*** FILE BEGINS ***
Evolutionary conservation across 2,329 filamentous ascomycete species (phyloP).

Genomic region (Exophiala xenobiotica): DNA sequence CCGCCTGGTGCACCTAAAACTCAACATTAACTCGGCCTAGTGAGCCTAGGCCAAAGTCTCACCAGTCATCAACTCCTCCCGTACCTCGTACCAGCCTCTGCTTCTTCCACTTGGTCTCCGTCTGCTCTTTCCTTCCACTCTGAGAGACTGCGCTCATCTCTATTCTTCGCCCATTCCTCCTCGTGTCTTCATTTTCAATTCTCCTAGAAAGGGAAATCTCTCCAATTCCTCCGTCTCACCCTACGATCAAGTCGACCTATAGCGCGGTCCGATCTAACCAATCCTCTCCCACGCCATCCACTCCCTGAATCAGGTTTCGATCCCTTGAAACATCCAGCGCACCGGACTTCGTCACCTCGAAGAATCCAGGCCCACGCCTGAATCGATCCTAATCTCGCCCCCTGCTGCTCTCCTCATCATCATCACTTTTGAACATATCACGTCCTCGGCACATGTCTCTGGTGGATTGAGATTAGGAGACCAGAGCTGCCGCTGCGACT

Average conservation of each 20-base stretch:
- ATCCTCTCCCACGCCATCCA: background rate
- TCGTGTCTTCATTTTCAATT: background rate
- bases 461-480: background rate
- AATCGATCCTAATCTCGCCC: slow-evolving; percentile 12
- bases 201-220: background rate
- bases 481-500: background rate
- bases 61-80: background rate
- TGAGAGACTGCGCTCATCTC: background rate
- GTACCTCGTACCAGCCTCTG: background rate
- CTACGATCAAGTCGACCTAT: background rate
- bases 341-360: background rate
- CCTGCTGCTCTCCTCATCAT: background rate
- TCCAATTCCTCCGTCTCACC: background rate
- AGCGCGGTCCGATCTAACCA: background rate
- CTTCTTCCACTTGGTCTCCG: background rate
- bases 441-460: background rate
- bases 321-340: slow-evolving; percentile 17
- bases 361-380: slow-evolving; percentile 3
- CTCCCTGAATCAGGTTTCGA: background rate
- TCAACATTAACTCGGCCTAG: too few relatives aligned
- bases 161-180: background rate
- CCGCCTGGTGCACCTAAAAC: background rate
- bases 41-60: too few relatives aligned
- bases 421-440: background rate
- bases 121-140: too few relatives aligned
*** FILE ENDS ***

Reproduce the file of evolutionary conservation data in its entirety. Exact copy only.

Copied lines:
Evolutionary conservation across 2,329 filamentous ascomycete species (phyloP).

Genomic region (Exophiala xenobiotica): DNA sequence CCGCCTGGTGCACCTAAAACTCAACATTAACTCGGCCTAGTGAGCCTAGGCCAAAGTCTCACCAGTCATCAACTCCTCCCGTACCTCGTACCAGCCTCTGCTTCTTCCACTTGGTCTCCGTCTGCTCTTTCCTTCCACTCTGAGAGACTGCGCTCATCTCTATTCTTCGCCCATTCCTCCTCGTGTCTTCATTTTCAATTCTCCTAGAAAGGGAAATCTCTCCAATTCCTCCGTCTCACCCTACGATCAAGTCGACCTATAGCGCGGTCCGATCTAACCAATCCTCTCCCACGCCATCCACTCCCTGAATCAGGTTTCGATCCCTTGAAACATCCAGCGCACCGGACTTCGTCACCTCGAAGAATCCAGGCCCACGCCTGAATCGATCCTAATCTCGCCCCCTGCTGCTCTCCTCATCATCATCACTTTTGAACATATCACGTCCTCGGCACATGTCTCTGGTGGATTGAGATTAGGAGACCAGAGCTGCCGCTGCGACT

Average conservation of each 20-base stretch:
- ATCCTCTCCCACGCCATCCA: background rate
- TCGTGTCTTCATTTTCAATT: background rate
- bases 461-480: background rate
- AATCGATCCTAATCTCGCCC: slow-evolving; percentile 12
- bases 201-220: background rate
- bases 481-500: background rate
- bases 61-80: background rate
- TGAGAGACTGCGCTCATCTC: background rate
- GTACCTCGTACCAGCCTCTG: background rate
- CTACGATCAAGTCGACCTAT: background rate
- bases 341-360: background rate
- CCTGCTGCTCTCCTCATCAT: background rate
- TCCAATTCCTCCGTCTCACC: background rate
- AGCGCGGTCCGATCTAACCA: background rate
- CTTCTTCCACTTGGTCTCCG: background rate
- bases 441-460: background rate
- bases 321-340: slow-evolving; percentile 17
- bases 361-380: slow-evolving; percentile 3
- CTCCCTGAATCAGGTTTCGA: background rate
- TCAACATTAACTCGGCCTAG: too few relatives aligned
- bases 161-180: background rate
- CCGCCTGGTGCACCTAAAAC: background rate
- bases 41-60: too few relatives aligned
- bases 421-440: background rate
- bases 121-140: too few relatives aligned